Airplane-Helicopter Hybrid May Soon Be Available for Private Aviation

When the V-22 Osprey “tiltroter” aircraft was first put into service by the US Marine Corp in 2007 it was a revolution in military aviation. The Osprey delivered on the long saught after miliaty aircraft that could “take of and land like a helicopter, but fly as fast as an airplane.”

Now, such a vertical takeoff and landing (VTOL) aircraft – or helicopter/airplane hybrid – may soon me winging its way into the private aviation space.

According to CNN, a  civillain version of the Osprey is now being built by Italian aerospace company Leonardo. The AW609 is the world’s first civilian production tiltrotor and has been designed to operate in the executive and private avation space as a private passenger aircraft.

CNN also said that Billionaire and former New York Mayor Michael Bloomberg said he wants one. An executive like Bloomberg could board a tiltrotor near his home and fly at speeds higher than 300 mph to a meeting a thousand miles away. About three hours later, it could land on a helipad at the meeting location. No airports required.

Accoring to CNN, Leonardo will start building the first AW609 production model in early May, at its factory in Philadelphia. If all goes as planned, the AW609 will gain Federal Aviation Administration certification by the end of this year and enter service sometime in 2020.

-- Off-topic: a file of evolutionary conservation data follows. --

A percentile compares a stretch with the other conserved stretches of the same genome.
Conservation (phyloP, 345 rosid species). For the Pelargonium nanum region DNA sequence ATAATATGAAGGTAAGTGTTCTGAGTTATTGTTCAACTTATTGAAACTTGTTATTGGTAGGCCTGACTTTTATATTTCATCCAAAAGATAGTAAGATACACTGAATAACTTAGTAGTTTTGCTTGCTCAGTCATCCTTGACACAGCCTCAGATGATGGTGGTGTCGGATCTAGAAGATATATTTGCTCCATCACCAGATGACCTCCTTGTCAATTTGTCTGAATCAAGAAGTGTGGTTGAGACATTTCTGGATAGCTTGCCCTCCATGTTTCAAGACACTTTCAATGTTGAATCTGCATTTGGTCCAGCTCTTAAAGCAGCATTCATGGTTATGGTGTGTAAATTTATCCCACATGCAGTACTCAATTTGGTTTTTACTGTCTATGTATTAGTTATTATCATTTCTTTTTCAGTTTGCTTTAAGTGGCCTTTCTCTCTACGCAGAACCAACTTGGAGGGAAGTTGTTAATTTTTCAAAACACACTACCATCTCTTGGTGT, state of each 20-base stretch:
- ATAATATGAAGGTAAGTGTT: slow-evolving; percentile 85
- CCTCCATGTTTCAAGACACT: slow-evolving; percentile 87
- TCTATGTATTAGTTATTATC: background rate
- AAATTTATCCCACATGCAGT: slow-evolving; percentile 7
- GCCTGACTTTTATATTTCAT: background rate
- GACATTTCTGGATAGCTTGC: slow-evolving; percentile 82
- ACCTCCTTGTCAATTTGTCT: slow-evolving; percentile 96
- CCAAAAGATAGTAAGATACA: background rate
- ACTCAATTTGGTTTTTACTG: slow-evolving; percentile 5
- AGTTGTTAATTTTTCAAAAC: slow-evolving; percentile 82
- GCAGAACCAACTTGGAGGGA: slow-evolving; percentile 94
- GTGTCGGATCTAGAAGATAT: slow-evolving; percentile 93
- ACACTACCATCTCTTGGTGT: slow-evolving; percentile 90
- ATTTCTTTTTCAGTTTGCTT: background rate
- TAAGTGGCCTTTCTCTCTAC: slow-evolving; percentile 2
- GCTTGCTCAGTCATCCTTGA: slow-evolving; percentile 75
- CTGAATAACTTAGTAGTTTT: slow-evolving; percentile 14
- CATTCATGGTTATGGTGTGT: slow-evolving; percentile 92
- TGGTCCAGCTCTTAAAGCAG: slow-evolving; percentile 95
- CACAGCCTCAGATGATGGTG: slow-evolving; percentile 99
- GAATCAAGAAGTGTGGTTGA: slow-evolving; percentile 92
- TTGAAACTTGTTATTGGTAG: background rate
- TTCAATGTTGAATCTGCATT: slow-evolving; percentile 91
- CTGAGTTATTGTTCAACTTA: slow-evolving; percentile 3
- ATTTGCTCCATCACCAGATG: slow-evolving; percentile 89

"The 609 represents, from a technological point of view, a breakthrough," Gian Piero Cutillo, managing director of Leonardo Helicopters, told CNN at last month's Helicopter Association International trade show in Atlanta.

Civilain Tiltrotors Beyond Private Aviation

While Leonardo says the 690 will make an ideal business aircraft, a civialin tiltrotor could have many uses beyond private aviation.

For example, they could pick up a donor heart from a hospital helipad and quickly fly it directly to another hospital more than 1,000 miles away, avoiding airports altogether.

In addition they could prove invlaulbe in search and rescue operations. A low-flying search plane can spot people on the ground, but those people must then wait for a chopper to transport them to safety. A tiltrotor aircraft could save time -- and, potentially, lives -- by doing both - flying long-distance search grids and then hovering and hoisting people up from the ground.

One of the main differences between the AW609 and the military’s Osprey, is that the world's first production tiltrotor aircraft, the AW609 has a pressurized cabin, allowing it to fly as high as 25,000 feet, which is comfortably above any bad weather, making it ideal for business and private aviation applications.

According to CNN, the first US customer will be the Texas-based Era Group, which is expected to take delivery of two AW609s next year. The deal includes a dedicated training package for intensive flight instruction at Leonardo's new tilt-rotor academy in Philadelphia.

The Future of Private Aviation Today

In the last year or so, we have seen radical new changes in the design of private aircraft, such as the groundbreaking AW609. But did you realize that just as much innovation is taking place on the ground, as in the air?

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